Health care employers ran ads based on sex, targeting female nurses (nursing is 90% female) and using ad tactics that may avoid reaching men. Employers can also use social media targeted advertising to intentionally reach – or discriminate against – ethnic and minority groups.

Facebook says age-based job ads are justified and does not plan to stop the practice by employers. Critics point out that as job seekers discover Facebook promotes age discrimination in job advertising, job seekers will go elsewhere.

A class action lawsuit has been filed against Facebook on behalf of all Facebook users 40 or older.

Personal Note

I do not believe I have ever seen a job ad on Facebook.

I have a undergrad degree in computer science, a graduate degree in software engineering, and an M.B.A. degree, and have worked in Silicon Valley and for Microsoft Corporation.

I am skilled in the top 3 most sought after fields in the United States. But I have never seen a job ad for my field on Facebook. Ever. I am also over 50 years old.

Google and Facebook threaten to control our thoughts (WSJ)

In his 2014 book “Zero to One,” Peter Thiel notes that because Google “doesn’t have to worry about competing with anyone, it has wider latitude to care about . . . its impact on the wider world.” If executives at a Silicon Valley monopoly believe that censoring certain content will push the world in a positive direction, market pressures cannot sufficiently restrain them.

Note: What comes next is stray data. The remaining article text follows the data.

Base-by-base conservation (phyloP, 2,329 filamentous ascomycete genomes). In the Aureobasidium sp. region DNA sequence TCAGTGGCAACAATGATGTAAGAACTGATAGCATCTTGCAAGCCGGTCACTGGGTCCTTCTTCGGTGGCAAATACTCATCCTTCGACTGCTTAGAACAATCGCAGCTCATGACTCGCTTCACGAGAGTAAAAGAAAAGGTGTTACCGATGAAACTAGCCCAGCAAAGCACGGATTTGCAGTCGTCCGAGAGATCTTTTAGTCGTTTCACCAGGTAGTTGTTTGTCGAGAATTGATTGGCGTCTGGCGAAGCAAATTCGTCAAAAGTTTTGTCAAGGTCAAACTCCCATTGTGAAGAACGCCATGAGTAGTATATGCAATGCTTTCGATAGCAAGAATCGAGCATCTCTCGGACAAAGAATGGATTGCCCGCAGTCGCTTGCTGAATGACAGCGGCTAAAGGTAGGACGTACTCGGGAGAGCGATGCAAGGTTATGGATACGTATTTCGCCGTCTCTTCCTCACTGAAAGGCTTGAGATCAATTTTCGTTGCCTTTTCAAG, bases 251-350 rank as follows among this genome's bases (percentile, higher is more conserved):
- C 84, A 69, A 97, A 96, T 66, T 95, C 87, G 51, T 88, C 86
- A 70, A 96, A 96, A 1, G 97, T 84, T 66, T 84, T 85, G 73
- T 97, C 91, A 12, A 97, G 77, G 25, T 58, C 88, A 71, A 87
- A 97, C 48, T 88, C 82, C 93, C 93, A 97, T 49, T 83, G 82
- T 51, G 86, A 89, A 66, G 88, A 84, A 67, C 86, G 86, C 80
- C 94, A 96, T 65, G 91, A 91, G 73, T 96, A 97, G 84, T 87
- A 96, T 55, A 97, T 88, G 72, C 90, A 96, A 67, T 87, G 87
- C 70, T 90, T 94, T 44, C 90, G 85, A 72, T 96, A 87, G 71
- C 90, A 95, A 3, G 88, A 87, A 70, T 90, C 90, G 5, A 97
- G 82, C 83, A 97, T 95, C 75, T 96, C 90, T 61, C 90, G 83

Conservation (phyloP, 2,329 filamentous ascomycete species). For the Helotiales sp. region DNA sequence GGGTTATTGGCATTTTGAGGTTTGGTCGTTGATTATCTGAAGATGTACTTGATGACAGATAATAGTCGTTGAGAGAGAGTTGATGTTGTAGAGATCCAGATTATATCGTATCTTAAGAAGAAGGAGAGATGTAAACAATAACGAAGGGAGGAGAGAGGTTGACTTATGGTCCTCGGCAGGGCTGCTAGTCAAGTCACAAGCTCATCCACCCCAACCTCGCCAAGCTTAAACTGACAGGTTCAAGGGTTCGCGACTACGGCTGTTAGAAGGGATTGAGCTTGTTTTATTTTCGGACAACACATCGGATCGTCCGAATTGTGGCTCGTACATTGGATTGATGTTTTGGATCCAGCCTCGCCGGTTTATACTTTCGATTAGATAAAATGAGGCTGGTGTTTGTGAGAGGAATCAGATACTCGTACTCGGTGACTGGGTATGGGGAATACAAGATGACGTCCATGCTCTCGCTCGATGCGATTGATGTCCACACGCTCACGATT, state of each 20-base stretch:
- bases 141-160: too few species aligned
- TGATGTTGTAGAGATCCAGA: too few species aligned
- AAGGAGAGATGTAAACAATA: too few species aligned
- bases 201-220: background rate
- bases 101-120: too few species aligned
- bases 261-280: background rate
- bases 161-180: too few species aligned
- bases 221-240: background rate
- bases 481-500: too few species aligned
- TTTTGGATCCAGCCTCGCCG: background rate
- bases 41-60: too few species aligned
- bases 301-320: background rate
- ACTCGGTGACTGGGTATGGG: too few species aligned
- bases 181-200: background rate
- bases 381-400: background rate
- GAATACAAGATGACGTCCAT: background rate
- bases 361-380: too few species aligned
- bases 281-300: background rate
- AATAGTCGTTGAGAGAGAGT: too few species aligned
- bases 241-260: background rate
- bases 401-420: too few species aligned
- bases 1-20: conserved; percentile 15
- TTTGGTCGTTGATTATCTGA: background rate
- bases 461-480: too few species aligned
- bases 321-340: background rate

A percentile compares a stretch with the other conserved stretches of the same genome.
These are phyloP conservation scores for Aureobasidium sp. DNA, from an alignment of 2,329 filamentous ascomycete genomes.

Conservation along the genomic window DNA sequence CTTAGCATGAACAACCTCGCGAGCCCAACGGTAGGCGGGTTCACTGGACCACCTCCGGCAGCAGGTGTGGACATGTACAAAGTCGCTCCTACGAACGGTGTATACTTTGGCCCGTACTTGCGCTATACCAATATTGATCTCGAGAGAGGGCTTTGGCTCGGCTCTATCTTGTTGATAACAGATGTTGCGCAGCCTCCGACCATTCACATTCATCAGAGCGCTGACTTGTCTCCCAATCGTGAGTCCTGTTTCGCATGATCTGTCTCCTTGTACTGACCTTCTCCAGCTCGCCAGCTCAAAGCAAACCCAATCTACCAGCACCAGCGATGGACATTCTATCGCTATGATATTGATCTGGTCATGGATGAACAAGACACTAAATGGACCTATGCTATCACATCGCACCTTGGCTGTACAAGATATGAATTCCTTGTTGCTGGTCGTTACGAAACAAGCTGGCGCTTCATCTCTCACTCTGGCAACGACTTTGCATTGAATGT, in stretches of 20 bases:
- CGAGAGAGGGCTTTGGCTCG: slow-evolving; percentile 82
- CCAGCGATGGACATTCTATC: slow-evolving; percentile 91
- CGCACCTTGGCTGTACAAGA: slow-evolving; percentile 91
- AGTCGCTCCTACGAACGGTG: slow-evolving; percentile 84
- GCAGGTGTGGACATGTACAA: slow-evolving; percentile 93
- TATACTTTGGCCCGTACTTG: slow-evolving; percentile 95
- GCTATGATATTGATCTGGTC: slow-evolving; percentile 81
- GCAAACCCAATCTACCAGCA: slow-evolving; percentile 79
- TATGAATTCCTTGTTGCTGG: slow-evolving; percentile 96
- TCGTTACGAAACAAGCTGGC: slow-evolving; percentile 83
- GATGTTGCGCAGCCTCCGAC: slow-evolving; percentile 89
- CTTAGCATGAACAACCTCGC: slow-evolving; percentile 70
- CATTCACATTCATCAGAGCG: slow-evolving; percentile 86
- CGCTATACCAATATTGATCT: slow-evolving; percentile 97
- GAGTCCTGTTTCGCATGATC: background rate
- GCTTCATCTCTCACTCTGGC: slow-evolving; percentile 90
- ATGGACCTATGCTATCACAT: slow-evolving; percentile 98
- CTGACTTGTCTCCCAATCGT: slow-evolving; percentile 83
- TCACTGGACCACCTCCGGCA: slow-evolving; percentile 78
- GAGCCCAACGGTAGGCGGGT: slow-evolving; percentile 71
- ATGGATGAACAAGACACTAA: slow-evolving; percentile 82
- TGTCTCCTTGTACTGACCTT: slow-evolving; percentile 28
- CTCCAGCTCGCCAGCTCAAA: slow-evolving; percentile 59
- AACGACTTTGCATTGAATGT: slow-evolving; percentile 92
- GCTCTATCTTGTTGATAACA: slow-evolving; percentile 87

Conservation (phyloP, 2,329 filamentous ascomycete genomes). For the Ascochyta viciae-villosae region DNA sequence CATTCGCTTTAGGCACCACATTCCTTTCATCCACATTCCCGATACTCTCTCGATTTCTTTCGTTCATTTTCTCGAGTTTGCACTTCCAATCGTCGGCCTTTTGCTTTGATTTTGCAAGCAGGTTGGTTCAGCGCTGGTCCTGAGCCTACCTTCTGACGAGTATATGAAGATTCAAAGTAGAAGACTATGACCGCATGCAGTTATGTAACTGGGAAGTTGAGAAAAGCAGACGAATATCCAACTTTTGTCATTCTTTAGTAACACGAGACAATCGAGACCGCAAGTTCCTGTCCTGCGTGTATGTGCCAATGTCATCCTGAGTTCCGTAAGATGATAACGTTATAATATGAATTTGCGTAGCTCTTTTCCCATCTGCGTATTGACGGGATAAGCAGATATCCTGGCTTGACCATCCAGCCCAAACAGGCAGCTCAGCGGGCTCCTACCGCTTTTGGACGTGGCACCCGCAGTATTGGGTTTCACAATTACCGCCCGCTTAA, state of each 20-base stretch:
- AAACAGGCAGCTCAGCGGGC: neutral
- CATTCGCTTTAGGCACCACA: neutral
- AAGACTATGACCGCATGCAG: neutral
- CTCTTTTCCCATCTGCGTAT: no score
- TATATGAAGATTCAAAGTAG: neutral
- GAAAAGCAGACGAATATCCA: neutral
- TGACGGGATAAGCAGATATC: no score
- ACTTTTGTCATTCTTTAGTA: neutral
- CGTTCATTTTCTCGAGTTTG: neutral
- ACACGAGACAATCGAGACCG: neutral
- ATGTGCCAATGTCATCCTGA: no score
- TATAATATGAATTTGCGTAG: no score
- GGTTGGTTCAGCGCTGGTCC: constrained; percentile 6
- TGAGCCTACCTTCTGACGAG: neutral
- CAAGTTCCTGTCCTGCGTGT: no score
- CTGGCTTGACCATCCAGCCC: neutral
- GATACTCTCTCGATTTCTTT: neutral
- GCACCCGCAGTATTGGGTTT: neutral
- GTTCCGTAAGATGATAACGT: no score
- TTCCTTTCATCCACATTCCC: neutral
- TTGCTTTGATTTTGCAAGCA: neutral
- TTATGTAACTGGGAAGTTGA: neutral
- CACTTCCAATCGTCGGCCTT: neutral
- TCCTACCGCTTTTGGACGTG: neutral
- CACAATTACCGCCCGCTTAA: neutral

Journalists also argue that tech companies are pushing media toward the lowest common denominator. Social media rewards clickbait—sensational headlines that confirm readers’ biases. Google and Facebook’s advertising duopoly bleeds traditional publishers of the revenue needed to produce high-quality news. At the same time, Google’s search engine is biased against subscription content, depleting another source of funding.

The Google-Facebook Duopoly Threatens Diversity of Thought

How social media propaganda can spread globally in minutes

Dave Weigel is a politics reporter for the Washington Post. Recently he posted a photo of a mostly empty arena that was used for an event with the President, with the caption “Packed to the rafters” showing that the arena was not very full. He neglected to note that the photo was taken hours before the event was to begin.